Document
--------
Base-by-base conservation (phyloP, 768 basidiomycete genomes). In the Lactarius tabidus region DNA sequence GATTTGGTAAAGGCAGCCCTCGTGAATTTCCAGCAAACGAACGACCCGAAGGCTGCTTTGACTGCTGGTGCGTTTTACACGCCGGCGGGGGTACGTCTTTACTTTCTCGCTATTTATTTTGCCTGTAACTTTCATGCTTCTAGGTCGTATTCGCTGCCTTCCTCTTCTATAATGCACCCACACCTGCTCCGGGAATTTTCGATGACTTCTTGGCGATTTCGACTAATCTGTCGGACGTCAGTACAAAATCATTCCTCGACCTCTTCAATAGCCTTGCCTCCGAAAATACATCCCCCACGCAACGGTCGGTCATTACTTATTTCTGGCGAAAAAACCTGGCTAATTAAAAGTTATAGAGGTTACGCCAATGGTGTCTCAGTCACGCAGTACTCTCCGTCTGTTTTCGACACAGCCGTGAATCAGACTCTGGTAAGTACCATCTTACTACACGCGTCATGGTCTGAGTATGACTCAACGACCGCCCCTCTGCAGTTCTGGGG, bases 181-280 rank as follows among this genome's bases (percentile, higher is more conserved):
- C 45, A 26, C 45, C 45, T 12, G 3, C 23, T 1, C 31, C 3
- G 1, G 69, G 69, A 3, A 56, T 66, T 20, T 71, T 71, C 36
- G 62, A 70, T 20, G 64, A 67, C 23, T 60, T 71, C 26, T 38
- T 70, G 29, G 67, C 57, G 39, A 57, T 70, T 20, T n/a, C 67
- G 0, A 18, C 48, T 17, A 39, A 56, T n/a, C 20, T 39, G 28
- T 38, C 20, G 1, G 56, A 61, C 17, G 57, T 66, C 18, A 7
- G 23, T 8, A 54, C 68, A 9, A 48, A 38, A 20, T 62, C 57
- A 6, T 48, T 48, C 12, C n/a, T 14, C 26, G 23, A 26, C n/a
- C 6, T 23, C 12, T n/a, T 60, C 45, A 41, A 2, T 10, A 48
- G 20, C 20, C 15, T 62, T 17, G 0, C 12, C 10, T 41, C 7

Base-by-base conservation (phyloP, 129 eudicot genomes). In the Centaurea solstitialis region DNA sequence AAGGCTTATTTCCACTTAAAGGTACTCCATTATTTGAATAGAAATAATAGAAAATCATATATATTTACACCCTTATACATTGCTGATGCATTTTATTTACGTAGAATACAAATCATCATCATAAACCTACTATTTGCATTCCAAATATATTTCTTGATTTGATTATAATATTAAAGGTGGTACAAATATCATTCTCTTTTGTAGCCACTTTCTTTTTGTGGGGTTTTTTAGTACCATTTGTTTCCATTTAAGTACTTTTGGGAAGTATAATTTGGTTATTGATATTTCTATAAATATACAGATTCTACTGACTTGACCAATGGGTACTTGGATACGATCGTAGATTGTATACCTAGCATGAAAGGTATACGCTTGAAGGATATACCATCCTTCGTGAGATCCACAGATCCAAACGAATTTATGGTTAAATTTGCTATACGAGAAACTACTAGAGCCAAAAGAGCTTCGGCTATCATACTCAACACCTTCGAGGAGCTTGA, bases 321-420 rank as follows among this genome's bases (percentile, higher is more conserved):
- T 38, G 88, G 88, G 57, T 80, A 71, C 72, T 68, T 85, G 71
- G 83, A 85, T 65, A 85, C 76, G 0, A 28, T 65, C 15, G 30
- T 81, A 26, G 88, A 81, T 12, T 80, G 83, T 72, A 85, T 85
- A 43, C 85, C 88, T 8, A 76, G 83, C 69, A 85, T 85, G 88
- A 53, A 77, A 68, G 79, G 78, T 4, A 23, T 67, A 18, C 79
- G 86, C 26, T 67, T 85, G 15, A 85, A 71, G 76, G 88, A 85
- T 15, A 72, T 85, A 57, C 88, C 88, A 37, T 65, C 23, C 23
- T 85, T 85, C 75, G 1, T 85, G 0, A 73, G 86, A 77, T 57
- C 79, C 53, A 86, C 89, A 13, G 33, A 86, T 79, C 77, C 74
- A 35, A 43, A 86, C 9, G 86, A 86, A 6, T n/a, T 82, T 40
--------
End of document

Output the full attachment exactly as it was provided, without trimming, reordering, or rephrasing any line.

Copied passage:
Base-by-base conservation (phyloP, 768 basidiomycete genomes). In the Lactarius tabidus region DNA sequence GATTTGGTAAAGGCAGCCCTCGTGAATTTCCAGCAAACGAACGACCCGAAGGCTGCTTTGACTGCTGGTGCGTTTTACACGCCGGCGGGGGTACGTCTTTACTTTCTCGCTATTTATTTTGCCTGTAACTTTCATGCTTCTAGGTCGTATTCGCTGCCTTCCTCTTCTATAATGCACCCACACCTGCTCCGGGAATTTTCGATGACTTCTTGGCGATTTCGACTAATCTGTCGGACGTCAGTACAAAATCATTCCTCGACCTCTTCAATAGCCTTGCCTCCGAAAATACATCCCCCACGCAACGGTCGGTCATTACTTATTTCTGGCGAAAAAACCTGGCTAATTAAAAGTTATAGAGGTTACGCCAATGGTGTCTCAGTCACGCAGTACTCTCCGTCTGTTTTCGACACAGCCGTGAATCAGACTCTGGTAAGTACCATCTTACTACACGCGTCATGGTCTGAGTATGACTCAACGACCGCCCCTCTGCAGTTCTGGGG, bases 181-280 rank as follows among this genome's bases (percentile, higher is more conserved):
- C 45, A 26, C 45, C 45, T 12, G 3, C 23, T 1, C 31, C 3
- G 1, G 69, G 69, A 3, A 56, T 66, T 20, T 71, T 71, C 36
- G 62, A 70, T 20, G 64, A 67, C 23, T 60, T 71, C 26, T 38
- T 70, G 29, G 67, C 57, G 39, A 57, T 70, T 20, T n/a, C 67
- G 0, A 18, C 48, T 17, A 39, A 56, T n/a, C 20, T 39, G 28
- T 38, C 20, G 1, G 56, A 61, C 17, G 57, T 66, C 18, A 7
- G 23, T 8, A 54, C 68, A 9, A 48, A 38, A 20, T 62, C 57
- A 6, T 48, T 48, C 12, C n/a, T 14, C 26, G 23, A 26, C n/a
- C 6, T 23, C 12, T n/a, T 60, C 45, A 41, A 2, T 10, A 48
- G 20, C 20, C 15, T 62, T 17, G 0, C 12, C 10, T 41, C 7

Base-by-base conservation (phyloP, 129 eudicot genomes). In the Centaurea solstitialis region DNA sequence AAGGCTTATTTCCACTTAAAGGTACTCCATTATTTGAATAGAAATAATAGAAAATCATATATATTTACACCCTTATACATTGCTGATGCATTTTATTTACGTAGAATACAAATCATCATCATAAACCTACTATTTGCATTCCAAATATATTTCTTGATTTGATTATAATATTAAAGGTGGTACAAATATCATTCTCTTTTGTAGCCACTTTCTTTTTGTGGGGTTTTTTAGTACCATTTGTTTCCATTTAAGTACTTTTGGGAAGTATAATTTGGTTATTGATATTTCTATAAATATACAGATTCTACTGACTTGACCAATGGGTACTTGGATACGATCGTAGATTGTATACCTAGCATGAAAGGTATACGCTTGAAGGATATACCATCCTTCGTGAGATCCACAGATCCAAACGAATTTATGGTTAAATTTGCTATACGAGAAACTACTAGAGCCAAAAGAGCTTCGGCTATCATACTCAACACCTTCGAGGAGCTTGA, bases 321-420 rank as follows among this genome's bases (percentile, higher is more conserved):
- T 38, G 88, G 88, G 57, T 80, A 71, C 72, T 68, T 85, G 71
- G 83, A 85, T 65, A 85, C 76, G 0, A 28, T 65, C 15, G 30
- T 81, A 26, G 88, A 81, T 12, T 80, G 83, T 72, A 85, T 85
- A 43, C 85, C 88, T 8, A 76, G 83, C 69, A 85, T 85, G 88
- A 53, A 77, A 68, G 79, G 78, T 4, A 23, T 67, A 18, C 79
- G 86, C 26, T 67, T 85, G 15, A 85, A 71, G 76, G 88, A 85
- T 15, A 72, T 85, A 57, C 88, C 88, A 37, T 65, C 23, C 23
- T 85, T 85, C 75, G 1, T 85, G 0, A 73, G 86, A 77, T 57
- C 79, C 53, A 86, C 89, A 13, G 33, A 86, T 79, C 77, C 74
- A 35, A 43, A 86, C 9, G 86, A 86, A 6, T n/a, T 82, T 40